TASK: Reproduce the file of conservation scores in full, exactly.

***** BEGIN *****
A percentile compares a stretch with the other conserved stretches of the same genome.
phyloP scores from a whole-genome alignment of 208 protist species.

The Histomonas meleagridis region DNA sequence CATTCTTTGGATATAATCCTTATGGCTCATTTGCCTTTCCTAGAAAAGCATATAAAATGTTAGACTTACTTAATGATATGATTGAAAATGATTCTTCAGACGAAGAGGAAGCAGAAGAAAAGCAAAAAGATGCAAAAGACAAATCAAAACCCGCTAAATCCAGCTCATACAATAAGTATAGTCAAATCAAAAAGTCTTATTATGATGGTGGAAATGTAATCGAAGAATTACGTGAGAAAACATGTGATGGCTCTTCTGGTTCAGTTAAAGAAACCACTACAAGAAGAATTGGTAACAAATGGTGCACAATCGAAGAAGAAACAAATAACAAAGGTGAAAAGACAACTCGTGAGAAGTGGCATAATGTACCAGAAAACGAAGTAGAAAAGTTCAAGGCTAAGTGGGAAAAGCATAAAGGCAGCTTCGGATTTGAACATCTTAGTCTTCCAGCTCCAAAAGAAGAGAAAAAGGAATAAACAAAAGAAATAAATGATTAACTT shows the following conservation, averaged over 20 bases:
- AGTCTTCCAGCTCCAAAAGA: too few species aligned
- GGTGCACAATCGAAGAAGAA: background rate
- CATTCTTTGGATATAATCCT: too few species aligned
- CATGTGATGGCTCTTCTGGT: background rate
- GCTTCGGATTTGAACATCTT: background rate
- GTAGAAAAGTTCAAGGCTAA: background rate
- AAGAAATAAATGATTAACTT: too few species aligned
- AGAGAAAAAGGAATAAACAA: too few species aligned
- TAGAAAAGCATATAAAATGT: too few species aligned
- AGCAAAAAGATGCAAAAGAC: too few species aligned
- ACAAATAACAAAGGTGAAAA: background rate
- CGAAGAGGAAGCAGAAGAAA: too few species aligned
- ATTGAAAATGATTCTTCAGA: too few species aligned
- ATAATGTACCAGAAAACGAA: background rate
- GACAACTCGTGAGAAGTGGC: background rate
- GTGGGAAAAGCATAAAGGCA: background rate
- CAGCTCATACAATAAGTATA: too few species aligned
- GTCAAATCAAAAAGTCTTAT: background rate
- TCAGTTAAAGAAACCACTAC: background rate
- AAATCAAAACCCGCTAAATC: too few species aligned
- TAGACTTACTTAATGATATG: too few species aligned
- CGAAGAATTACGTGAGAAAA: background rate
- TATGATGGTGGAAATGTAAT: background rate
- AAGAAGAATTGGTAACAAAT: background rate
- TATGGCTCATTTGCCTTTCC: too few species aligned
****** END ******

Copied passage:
A percentile compares a stretch with the other conserved stretches of the same genome.
phyloP scores from a whole-genome alignment of 208 protist species.

The Histomonas meleagridis region DNA sequence CATTCTTTGGATATAATCCTTATGGCTCATTTGCCTTTCCTAGAAAAGCATATAAAATGTTAGACTTACTTAATGATATGATTGAAAATGATTCTTCAGACGAAGAGGAAGCAGAAGAAAAGCAAAAAGATGCAAAAGACAAATCAAAACCCGCTAAATCCAGCTCATACAATAAGTATAGTCAAATCAAAAAGTCTTATTATGATGGTGGAAATGTAATCGAAGAATTACGTGAGAAAACATGTGATGGCTCTTCTGGTTCAGTTAAAGAAACCACTACAAGAAGAATTGGTAACAAATGGTGCACAATCGAAGAAGAAACAAATAACAAAGGTGAAAAGACAACTCGTGAGAAGTGGCATAATGTACCAGAAAACGAAGTAGAAAAGTTCAAGGCTAAGTGGGAAAAGCATAAAGGCAGCTTCGGATTTGAACATCTTAGTCTTCCAGCTCCAAAAGAAGAGAAAAAGGAATAAACAAAAGAAATAAATGATTAACTT shows the following conservation, averaged over 20 bases:
- AGTCTTCCAGCTCCAAAAGA: too few species aligned
- GGTGCACAATCGAAGAAGAA: background rate
- CATTCTTTGGATATAATCCT: too few species aligned
- CATGTGATGGCTCTTCTGGT: background rate
- GCTTCGGATTTGAACATCTT: background rate
- GTAGAAAAGTTCAAGGCTAA: background rate
- AAGAAATAAATGATTAACTT: too few species aligned
- AGAGAAAAAGGAATAAACAA: too few species aligned
- TAGAAAAGCATATAAAATGT: too few species aligned
- AGCAAAAAGATGCAAAAGAC: too few species aligned
- ACAAATAACAAAGGTGAAAA: background rate
- CGAAGAGGAAGCAGAAGAAA: too few species aligned
- ATTGAAAATGATTCTTCAGA: too few species aligned
- ATAATGTACCAGAAAACGAA: background rate
- GACAACTCGTGAGAAGTGGC: background rate
- GTGGGAAAAGCATAAAGGCA: background rate
- CAGCTCATACAATAAGTATA: too few species aligned
- GTCAAATCAAAAAGTCTTAT: background rate
- TCAGTTAAAGAAACCACTAC: background rate
- AAATCAAAACCCGCTAAATC: too few species aligned
- TAGACTTACTTAATGATATG: too few species aligned
- CGAAGAATTACGTGAGAAAA: background rate
- TATGATGGTGGAAATGTAAT: background rate
- AAGAAGAATTGGTAACAAAT: background rate
- TATGGCTCATTTGCCTTTCC: too few species aligned